Parnia’s study is aimed solely at OBEs in cases of cardiac arrest. It uses a technique known as “hidden target”. In the participating hospitals he is placing pictures on high shelves so that they will be invisible both to patients and staff. But anybody floating near the ceiling would see them. A substantial number of accurate reports of the pictures would seem to establish the reality of OBEs. There are numerous problems with this. Parnia’s study does not have enough money to put laptops on the shelves generating random pictures to ensure that cheating is impossible. Furthermore, previous hidden-target experiments by, among others, Parnia himself and Dr Penny Sartori at Morriston Hospital in Swansea have failed to produce a single positive result. In fairness, this may be because the last thing that a floating dying person, with Jesus behind him and his body being pounded in front of him, will notice is some odd picture left on a shelf. This leaves believers in OBEs with an evidential mountain to climb.

There are plenty of sceptics who will pounce on negative results or even positive ones with any signs of ambiguity. Dr Peter Fenwick, a neuro-psychiatrist who has overseen Parnia and Sartori’s work, admits that, whatever the outcome, there will still be “wriggle room” for sceptics.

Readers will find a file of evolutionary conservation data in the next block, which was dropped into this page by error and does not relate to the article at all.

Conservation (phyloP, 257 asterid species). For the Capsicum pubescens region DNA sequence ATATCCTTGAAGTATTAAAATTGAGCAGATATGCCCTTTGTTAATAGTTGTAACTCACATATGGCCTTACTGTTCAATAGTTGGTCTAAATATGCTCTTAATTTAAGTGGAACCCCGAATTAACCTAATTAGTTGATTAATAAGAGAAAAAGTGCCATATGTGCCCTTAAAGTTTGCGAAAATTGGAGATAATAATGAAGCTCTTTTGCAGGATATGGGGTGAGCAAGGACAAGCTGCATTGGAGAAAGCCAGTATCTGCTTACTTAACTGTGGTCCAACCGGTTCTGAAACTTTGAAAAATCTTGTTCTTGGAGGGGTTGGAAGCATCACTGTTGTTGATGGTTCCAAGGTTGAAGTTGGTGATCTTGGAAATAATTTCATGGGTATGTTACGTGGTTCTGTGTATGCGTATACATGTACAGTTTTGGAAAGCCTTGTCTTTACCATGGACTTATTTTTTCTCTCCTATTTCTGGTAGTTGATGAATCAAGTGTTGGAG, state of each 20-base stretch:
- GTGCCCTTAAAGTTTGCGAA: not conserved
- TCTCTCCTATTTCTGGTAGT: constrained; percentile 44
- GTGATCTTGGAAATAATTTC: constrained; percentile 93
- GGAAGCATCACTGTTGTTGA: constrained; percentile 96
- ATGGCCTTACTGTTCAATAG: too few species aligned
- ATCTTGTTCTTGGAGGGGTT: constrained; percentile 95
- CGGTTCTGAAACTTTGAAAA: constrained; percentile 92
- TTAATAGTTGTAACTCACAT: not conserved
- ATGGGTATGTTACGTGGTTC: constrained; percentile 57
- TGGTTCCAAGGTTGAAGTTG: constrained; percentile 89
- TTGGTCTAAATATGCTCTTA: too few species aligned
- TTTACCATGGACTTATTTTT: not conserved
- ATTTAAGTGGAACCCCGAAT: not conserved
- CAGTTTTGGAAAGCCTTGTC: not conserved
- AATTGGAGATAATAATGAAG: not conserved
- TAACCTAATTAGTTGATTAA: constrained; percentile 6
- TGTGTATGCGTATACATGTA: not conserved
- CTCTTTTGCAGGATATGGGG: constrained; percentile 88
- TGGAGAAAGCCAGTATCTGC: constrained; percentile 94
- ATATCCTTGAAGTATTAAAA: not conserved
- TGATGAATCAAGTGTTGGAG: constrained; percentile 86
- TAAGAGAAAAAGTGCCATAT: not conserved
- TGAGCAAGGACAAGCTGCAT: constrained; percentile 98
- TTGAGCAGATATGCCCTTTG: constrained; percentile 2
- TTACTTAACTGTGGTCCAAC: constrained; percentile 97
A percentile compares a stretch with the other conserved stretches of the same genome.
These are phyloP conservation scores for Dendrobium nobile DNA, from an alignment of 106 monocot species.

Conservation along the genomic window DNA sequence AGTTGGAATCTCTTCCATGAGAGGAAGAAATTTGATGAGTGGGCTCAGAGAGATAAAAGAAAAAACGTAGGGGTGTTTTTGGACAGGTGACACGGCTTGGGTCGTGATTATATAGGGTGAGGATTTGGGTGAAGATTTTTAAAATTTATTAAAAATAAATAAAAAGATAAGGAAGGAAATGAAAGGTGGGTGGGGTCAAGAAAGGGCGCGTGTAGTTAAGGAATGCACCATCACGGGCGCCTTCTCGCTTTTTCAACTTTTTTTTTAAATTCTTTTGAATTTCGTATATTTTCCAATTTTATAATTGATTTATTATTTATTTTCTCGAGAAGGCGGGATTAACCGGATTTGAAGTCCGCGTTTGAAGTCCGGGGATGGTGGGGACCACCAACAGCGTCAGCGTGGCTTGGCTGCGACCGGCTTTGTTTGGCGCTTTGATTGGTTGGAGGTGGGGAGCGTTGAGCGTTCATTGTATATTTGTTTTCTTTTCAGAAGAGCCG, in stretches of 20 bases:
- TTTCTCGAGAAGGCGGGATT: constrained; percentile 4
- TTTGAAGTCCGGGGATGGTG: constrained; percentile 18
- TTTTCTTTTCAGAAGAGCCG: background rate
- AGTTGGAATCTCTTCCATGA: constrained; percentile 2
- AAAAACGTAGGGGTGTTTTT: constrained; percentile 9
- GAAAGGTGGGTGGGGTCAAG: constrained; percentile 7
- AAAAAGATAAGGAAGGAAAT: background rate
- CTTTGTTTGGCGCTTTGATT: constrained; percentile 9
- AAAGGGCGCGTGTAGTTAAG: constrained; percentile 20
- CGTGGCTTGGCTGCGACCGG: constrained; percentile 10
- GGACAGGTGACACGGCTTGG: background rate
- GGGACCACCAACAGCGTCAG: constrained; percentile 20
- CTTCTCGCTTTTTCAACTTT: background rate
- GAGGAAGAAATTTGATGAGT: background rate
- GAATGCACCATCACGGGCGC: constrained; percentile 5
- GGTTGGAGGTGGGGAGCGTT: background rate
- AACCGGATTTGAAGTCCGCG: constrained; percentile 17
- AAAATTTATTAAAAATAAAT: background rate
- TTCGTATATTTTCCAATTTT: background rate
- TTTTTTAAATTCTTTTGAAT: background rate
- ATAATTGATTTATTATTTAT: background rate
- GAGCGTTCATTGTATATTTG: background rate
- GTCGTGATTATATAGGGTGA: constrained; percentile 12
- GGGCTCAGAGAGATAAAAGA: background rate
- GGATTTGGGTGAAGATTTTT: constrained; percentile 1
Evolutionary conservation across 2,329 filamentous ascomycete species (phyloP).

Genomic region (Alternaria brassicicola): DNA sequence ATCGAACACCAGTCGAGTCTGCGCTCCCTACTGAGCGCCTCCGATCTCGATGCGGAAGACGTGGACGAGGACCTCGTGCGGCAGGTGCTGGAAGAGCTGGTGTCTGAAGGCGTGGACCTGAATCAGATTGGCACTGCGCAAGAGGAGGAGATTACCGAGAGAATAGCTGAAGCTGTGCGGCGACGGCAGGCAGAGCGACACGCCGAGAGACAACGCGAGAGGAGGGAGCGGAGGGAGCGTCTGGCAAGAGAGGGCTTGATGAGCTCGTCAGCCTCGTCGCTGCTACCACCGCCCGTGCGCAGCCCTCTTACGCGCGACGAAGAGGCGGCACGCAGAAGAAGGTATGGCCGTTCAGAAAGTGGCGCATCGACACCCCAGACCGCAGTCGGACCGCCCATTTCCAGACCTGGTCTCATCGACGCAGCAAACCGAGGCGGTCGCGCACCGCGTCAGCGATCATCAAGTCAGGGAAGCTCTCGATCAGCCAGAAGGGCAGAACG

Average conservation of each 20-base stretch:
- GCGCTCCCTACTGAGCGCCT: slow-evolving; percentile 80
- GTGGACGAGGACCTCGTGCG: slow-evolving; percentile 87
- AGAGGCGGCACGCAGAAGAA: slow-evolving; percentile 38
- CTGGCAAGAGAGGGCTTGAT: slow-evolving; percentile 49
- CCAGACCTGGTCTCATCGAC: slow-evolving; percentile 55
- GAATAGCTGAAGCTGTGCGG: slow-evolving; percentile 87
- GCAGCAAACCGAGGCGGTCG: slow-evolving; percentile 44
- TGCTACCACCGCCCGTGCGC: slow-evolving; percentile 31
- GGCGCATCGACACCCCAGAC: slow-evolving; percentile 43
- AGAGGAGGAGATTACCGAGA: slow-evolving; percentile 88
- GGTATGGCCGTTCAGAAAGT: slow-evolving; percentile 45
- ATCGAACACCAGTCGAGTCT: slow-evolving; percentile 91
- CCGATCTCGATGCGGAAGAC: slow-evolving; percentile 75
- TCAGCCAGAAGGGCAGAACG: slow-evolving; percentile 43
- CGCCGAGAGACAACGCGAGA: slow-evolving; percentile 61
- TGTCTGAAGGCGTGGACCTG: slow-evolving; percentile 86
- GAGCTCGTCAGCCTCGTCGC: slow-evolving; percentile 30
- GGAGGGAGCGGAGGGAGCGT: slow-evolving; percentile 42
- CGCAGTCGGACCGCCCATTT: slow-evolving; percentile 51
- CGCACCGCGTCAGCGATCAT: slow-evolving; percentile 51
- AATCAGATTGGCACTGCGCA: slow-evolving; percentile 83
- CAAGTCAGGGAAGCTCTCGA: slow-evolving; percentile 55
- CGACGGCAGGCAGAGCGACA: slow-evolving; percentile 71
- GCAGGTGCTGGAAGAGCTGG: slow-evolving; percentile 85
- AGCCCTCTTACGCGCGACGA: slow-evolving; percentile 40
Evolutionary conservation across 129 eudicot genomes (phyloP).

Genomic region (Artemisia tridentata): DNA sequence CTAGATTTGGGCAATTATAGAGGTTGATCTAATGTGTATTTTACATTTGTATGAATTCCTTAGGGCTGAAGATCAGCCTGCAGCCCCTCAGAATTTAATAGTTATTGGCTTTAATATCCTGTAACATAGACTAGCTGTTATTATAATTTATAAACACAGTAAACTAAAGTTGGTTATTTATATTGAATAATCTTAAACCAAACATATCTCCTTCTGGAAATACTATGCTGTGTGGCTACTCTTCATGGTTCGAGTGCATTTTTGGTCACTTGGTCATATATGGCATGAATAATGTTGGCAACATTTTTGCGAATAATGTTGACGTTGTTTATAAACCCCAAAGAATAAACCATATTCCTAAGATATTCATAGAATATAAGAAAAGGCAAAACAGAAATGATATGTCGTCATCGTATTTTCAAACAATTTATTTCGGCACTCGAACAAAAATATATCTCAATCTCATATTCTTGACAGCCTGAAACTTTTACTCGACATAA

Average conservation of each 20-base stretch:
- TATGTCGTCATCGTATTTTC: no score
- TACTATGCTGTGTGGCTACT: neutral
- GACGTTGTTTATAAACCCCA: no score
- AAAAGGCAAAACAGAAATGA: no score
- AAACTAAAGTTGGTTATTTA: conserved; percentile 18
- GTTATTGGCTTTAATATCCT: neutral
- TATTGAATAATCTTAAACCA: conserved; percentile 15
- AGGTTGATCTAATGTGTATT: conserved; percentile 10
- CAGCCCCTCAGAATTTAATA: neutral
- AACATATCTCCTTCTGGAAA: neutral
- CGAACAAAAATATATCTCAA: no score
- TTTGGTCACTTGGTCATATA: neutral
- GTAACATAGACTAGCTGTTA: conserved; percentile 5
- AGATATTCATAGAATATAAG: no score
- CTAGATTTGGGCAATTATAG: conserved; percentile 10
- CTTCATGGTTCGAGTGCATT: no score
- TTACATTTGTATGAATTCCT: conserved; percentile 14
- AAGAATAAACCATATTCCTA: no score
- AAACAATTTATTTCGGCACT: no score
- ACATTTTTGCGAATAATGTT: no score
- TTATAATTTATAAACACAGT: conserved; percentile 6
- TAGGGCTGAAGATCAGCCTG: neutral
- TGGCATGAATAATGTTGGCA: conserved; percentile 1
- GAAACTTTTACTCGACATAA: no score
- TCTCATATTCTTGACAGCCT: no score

“People can say they could have cheated, but if we have 50 or 60 of these cases where people leave their bodies and some see the pictures and some do not, then it looks like from the phenomenology that this does occur,” he says.

Hidden targets are the best key science has for unlocking the true nature of NDEs. If Parnia comes up with positive results, then even the most hardened sceptics will have to pay attention. They will force a serious rethinking of all current ideas about the brain and the mind.

“This is definitely a legitimate scientific inquiry,” says Chris French, professor of psychology at Goldsmiths College, London, and co-editor of The Skeptic magazine. “Refereed proposals of this kind have my full support. There’s no doubt that people have these experiences, and there is something of great psychological interest to be explained here.”

French’s position is important. He specialises in paranormal beliefs and experiences. In some cases his position is that of outright scepticism. For example, people started reporting alien-abduction scenarios — flying saucers, anal probes — in large numbers only after a single case, that of Betty and Barney Hill, was publicised in Look magazine in 1966. This was clearly a kind of mental virus, made more virulent by the fact that most of the accounts were retrieved under hypnosis. But NDEs were widely reported even before they became known to a mass audience through Raymond Moody’s 1975 book Life after Life. And hypnosis has not been involved in retrieving the accounts. The consistency and clarity of these reports across cultures and time zones convince French that, even if NDEs may not prove the afterlife, they do cast light on the human mind.